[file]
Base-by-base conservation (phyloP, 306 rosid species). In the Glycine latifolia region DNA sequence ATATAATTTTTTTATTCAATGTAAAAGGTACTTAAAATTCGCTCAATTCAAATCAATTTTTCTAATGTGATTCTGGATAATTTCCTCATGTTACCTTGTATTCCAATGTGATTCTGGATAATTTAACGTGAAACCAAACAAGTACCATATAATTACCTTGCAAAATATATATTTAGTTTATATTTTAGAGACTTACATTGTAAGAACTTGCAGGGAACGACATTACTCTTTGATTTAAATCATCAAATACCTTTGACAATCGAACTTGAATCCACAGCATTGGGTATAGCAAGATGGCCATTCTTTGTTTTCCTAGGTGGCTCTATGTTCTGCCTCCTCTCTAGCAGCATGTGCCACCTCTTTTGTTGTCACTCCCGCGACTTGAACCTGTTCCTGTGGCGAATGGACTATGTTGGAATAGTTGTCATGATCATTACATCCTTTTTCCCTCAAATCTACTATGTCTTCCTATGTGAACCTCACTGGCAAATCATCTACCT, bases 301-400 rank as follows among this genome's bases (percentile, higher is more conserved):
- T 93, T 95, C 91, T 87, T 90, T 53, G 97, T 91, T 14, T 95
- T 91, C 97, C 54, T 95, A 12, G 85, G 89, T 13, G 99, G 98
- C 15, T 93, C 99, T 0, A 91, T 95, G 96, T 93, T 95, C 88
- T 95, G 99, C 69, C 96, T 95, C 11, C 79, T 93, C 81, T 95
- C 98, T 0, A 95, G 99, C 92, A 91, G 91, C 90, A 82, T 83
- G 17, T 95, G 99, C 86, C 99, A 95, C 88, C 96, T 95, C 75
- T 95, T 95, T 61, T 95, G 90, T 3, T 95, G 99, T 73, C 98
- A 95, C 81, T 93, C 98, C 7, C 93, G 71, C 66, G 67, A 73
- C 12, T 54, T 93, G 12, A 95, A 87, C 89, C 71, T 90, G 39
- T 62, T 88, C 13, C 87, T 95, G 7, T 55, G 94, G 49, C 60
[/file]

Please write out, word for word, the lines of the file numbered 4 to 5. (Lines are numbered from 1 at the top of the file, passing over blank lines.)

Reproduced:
- C 15, T 93, C 99, T 0, A 91, T 95, G 96, T 93, T 95, C 88
- T 95, G 99, C 69, C 96, T 95, C 11, C 79, T 93, C 81, T 95